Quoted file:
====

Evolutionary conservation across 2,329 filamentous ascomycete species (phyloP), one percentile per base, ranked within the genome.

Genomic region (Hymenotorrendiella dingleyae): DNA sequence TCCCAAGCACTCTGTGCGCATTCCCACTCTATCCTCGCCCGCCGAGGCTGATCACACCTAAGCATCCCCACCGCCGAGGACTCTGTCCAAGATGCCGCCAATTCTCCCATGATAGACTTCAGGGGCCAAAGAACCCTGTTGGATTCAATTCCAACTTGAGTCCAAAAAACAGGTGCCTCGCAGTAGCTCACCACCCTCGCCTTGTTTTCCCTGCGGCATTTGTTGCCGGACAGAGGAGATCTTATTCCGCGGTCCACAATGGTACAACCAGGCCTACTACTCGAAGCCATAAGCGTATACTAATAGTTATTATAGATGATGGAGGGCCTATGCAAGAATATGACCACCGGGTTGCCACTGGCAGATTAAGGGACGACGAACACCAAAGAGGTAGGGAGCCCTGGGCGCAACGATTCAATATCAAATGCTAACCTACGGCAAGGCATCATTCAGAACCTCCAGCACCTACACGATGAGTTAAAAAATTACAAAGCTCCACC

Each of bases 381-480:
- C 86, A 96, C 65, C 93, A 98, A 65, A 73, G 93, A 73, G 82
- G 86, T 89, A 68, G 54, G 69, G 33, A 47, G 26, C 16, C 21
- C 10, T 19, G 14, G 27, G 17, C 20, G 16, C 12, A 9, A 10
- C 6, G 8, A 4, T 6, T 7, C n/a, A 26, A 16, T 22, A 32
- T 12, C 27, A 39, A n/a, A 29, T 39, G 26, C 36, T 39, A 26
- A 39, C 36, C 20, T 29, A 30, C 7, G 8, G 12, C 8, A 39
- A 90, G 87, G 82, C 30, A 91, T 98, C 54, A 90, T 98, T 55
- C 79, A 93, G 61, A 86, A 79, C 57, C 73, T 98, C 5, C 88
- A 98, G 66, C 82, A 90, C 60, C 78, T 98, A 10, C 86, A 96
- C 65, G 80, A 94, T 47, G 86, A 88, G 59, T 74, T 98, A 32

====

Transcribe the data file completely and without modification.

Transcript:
Evolutionary conservation across 2,329 filamentous ascomycete species (phyloP), one percentile per base, ranked within the genome.

Genomic region (Hymenotorrendiella dingleyae): DNA sequence TCCCAAGCACTCTGTGCGCATTCCCACTCTATCCTCGCCCGCCGAGGCTGATCACACCTAAGCATCCCCACCGCCGAGGACTCTGTCCAAGATGCCGCCAATTCTCCCATGATAGACTTCAGGGGCCAAAGAACCCTGTTGGATTCAATTCCAACTTGAGTCCAAAAAACAGGTGCCTCGCAGTAGCTCACCACCCTCGCCTTGTTTTCCCTGCGGCATTTGTTGCCGGACAGAGGAGATCTTATTCCGCGGTCCACAATGGTACAACCAGGCCTACTACTCGAAGCCATAAGCGTATACTAATAGTTATTATAGATGATGGAGGGCCTATGCAAGAATATGACCACCGGGTTGCCACTGGCAGATTAAGGGACGACGAACACCAAAGAGGTAGGGAGCCCTGGGCGCAACGATTCAATATCAAATGCTAACCTACGGCAAGGCATCATTCAGAACCTCCAGCACCTACACGATGAGTTAAAAAATTACAAAGCTCCACC

Each of bases 381-480:
- C 86, A 96, C 65, C 93, A 98, A 65, A 73, G 93, A 73, G 82
- G 86, T 89, A 68, G 54, G 69, G 33, A 47, G 26, C 16, C 21
- C 10, T 19, G 14, G 27, G 17, C 20, G 16, C 12, A 9, A 10
- C 6, G 8, A 4, T 6, T 7, C n/a, A 26, A 16, T 22, A 32
- T 12, C 27, A 39, A n/a, A 29, T 39, G 26, C 36, T 39, A 26
- A 39, C 36, C 20, T 29, A 30, C 7, G 8, G 12, C 8, A 39
- A 90, G 87, G 82, C 30, A 91, T 98, C 54, A 90, T 98, T 55
- C 79, A 93, G 61, A 86, A 79, C 57, C 73, T 98, C 5, C 88
- A 98, G 66, C 82, A 90, C 60, C 78, T 98, A 10, C 86, A 96
- C 65, G 80, A 94, T 47, G 86, A 88, G 59, T 74, T 98, A 32